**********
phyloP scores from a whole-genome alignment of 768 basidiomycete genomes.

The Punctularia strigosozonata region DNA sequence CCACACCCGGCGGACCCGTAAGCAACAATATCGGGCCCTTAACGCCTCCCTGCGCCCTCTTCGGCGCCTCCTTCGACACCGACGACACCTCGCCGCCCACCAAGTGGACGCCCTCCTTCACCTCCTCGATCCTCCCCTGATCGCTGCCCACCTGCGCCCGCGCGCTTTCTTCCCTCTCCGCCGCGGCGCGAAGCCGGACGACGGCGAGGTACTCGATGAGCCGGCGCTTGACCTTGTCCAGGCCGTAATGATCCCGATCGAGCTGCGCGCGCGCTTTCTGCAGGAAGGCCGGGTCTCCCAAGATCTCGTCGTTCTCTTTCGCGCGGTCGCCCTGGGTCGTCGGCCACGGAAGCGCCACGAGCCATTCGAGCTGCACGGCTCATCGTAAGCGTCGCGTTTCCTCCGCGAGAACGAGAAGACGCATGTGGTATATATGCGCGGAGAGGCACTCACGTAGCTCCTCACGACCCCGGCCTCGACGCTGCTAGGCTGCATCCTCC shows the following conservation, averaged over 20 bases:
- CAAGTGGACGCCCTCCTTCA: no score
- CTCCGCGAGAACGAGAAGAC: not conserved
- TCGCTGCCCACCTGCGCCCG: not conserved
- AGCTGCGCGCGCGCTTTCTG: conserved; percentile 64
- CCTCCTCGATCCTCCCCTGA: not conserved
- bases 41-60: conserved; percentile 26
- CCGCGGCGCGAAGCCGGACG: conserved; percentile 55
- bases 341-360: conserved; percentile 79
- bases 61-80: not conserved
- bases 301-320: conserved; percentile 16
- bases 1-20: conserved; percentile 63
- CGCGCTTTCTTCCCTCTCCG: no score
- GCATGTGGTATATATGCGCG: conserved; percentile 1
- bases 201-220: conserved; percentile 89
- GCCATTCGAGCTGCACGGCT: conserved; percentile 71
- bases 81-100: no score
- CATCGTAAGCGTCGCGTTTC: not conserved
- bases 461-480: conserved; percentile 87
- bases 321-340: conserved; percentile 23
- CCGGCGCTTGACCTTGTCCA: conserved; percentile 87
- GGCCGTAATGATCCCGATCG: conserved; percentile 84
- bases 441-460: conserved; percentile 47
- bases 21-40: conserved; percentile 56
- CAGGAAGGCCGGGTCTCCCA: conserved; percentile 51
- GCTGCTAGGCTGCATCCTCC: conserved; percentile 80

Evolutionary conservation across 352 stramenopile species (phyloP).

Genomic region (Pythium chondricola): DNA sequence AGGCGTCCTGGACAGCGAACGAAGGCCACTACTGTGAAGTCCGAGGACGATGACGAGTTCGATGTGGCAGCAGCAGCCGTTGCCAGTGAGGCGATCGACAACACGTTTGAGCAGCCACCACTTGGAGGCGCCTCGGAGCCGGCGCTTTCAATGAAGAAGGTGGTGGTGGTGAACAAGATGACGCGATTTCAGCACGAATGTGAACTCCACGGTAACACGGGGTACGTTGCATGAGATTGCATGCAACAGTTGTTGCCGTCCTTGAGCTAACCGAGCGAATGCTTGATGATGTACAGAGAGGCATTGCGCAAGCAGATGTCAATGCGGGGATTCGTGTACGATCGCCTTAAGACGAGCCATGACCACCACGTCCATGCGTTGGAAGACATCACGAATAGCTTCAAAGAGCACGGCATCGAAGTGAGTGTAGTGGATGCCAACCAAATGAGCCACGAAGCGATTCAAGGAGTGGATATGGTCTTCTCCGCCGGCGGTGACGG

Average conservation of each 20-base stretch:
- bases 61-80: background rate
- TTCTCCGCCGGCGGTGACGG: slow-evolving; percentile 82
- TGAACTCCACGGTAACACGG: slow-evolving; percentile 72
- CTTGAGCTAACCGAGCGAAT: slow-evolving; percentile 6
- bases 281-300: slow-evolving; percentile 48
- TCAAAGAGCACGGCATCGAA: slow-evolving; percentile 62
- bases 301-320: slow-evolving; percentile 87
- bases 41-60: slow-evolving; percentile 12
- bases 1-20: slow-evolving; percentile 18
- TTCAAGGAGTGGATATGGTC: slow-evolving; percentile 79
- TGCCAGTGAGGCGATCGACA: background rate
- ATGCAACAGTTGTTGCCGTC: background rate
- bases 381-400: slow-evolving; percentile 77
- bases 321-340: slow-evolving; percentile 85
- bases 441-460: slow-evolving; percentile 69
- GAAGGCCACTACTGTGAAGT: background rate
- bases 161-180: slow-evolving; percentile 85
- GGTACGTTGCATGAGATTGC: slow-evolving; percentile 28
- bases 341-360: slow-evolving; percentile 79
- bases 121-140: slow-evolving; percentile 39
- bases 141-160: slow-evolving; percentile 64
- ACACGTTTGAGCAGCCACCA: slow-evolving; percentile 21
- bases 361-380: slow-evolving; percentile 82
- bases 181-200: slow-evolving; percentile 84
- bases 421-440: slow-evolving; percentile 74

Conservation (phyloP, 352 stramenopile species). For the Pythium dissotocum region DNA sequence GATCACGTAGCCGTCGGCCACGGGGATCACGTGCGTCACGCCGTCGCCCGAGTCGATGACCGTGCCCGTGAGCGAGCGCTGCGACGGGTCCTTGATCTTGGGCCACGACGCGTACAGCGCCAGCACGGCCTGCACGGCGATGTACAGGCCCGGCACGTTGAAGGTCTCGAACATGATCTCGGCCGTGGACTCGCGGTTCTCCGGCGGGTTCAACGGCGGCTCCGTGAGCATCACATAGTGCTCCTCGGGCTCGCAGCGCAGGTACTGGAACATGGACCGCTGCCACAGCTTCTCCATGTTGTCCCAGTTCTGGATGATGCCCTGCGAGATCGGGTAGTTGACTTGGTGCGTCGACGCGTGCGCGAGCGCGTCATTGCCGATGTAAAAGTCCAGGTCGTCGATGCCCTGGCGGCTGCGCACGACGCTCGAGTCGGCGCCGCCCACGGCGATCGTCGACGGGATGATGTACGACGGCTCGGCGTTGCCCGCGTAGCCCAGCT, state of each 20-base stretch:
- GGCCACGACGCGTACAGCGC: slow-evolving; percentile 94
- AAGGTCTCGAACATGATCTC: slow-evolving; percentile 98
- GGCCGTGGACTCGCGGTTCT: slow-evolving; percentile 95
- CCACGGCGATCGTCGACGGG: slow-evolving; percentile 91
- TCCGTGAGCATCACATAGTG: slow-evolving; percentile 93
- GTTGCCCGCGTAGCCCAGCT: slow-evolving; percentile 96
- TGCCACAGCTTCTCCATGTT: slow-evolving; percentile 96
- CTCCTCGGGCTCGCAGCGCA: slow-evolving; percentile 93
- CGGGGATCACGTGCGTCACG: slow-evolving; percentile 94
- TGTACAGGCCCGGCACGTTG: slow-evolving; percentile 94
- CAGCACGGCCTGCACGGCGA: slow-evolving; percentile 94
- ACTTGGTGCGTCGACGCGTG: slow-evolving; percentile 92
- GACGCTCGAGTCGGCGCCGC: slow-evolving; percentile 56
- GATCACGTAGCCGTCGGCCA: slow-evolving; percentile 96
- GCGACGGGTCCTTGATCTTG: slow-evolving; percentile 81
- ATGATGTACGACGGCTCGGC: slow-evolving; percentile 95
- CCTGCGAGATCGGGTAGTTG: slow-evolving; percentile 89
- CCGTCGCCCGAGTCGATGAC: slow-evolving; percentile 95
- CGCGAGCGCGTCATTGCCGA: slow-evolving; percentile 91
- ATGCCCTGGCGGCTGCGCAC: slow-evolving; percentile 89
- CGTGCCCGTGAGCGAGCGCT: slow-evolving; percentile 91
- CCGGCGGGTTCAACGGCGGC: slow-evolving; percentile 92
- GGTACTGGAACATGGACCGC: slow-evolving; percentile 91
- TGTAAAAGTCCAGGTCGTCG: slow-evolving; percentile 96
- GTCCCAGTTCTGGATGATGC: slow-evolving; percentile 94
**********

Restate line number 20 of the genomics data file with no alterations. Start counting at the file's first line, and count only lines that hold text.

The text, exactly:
- bases 461-480: conserved; percentile 87